Residents around the region share their Christmas traditions

Published 12:35 am Saturday, December 31, 2022

FARMVILLE – Just before Christmas, we started asking residents to share their holiday traditions. Even though Christmas Day has come and gone, we’re still in the middle of Christmastide, so we posed a question. If you could sum up Christmas in one photo, what would it be? 

For Buckingham County resident Andrew Caden, the holiday is summed up with three wood-carved images that have been in his family for decades. The three carvings are of Joseph, Mary and Baby Jesus, created more than 40 years ago by his grandfather, Davis Caden. 

“He’s no longer with us, so every year when we bring out the nativity, it helps us feel like he’s still with us, like he’s still a part of the celebration,” Caden said. “It’s also the first thing we put out when setting out Christmas decorations, to help remind us all of the reason we’re celebrating.” 

If it seems like nativity scenes have been around forever, that’s not entirely wrong. The concept, celebrating Christmas through images of the Holy Family, stretches back to the 1200s. Specifically, Saint Francis of Assisi is considered the designer of the first nativity scene. In 1223, he became inspired by his recent visit to the Holy Land, where he had seen what’s believed to be Jesus’ birthplace. He decided to carve a wooden version of the stable and the Holy Family to encourage Christians to worship. As people heard about what he did, they decided to try out carvings of their own, wanting to do the same thing. 

Stories of Nisse and sugar cookies

Leading up to the big day, there’s a good chance you’ve seen stuffed gnomes popping up all over the place. These tiny guys typically have a long beard, long legs and a hat pulled over their eyes. Between the hat and beard, you can’t really see much of its actual body. These gnomes have a tie to winter celebrations that dates back centuries, as Prince Edward County resident Ashley Hope explains.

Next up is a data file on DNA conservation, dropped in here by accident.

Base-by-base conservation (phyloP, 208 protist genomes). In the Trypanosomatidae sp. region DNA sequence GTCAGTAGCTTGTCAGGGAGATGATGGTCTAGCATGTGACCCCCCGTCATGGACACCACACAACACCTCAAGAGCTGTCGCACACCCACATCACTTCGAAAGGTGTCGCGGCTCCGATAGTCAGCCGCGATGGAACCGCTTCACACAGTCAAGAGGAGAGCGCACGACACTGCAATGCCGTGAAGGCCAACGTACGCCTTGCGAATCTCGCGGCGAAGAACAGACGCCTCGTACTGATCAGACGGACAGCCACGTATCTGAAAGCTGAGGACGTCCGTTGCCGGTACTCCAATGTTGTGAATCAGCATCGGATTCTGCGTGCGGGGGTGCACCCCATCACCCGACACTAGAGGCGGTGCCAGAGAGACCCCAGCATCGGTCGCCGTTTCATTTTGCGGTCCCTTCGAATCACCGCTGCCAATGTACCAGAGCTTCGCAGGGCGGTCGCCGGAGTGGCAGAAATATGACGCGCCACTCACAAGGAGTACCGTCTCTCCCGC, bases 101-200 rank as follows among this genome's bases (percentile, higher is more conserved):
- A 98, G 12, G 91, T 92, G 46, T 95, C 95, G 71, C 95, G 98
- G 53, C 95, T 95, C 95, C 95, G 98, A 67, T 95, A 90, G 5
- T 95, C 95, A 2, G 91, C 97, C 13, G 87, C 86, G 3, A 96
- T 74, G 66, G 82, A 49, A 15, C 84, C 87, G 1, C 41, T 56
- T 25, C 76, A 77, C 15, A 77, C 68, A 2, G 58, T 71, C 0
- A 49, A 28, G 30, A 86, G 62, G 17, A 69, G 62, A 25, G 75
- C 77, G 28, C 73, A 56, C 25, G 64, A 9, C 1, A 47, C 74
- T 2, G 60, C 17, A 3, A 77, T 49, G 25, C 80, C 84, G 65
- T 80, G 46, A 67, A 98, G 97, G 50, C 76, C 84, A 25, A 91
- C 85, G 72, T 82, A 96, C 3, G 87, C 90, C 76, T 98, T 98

“My grandma’s family came from Norway,” Hope said. “They would tell stories of the Nisse and that’s become a tradition here at Christmas time. When we get together as a family, there’s always a time when one or two start telling stories of the Nisse.” 

The Nisse are house gnomes in Scandinavian folklore. They typically live in or under the house, protecting the children and animals from anything evil. In Norway, they play a role very similar to Santa. The idea is if you’re nice to them, they’ll be nice back. In other words, if children clean their rooms (so the Nisse don’t trip), chop firewood (so the Nisse stay warm) or do similar chores, they’ll end up with some gifts.

But what about the smells of Christmas? Debbie Marley said the smell of sugar cookies always makes her think of Christmas. 

“We have two parties in my family,” Marley said. “There’s the Christmas Day get-together and one on Epiphany (Jan. 6). We always have sugar cookies on Christmas Day. My grandma, my mom and now me, we’ve all made cookies, with help from any younger ones in the family who want to learn.” 

Sugar cookies even have a historical name that remind people of Christmas. In the 1700s, they were called “Nazareth Cookies”, coming from a German Protestant settlement in Nazareth, Pennsylvania. 

A bit of nutcracker luck

Buckingham County resident Brandon Huxley’s family has a specific tradition. For a person’s first Christmas, either by birth, marriage or however they’ve become part of the family, the new member is given a nutcracker. 

“My great-grandpa would tell us all stories when we were kids,” Huxley said. “He said that nutcrackers were good luck, and after he married great-grandma, he decided that he would start a tradition to share that luck, so a new family member is blessed, going into the New Year. We still do that today and keep telling that story to our kids, about good luck from nutcrackers.” 

The idea of nutcrackers being a source of good luck goes back centuries in Germany. There’s an old folktale that talks about a puppet maker who won a nutcracker challenge by making a puppet with a mouth for a lever to crack the nuts. In Germany, you’d see nutcrackers in the form of a soldier, a knight or a king, with this practice dating all the way back to the 15th century.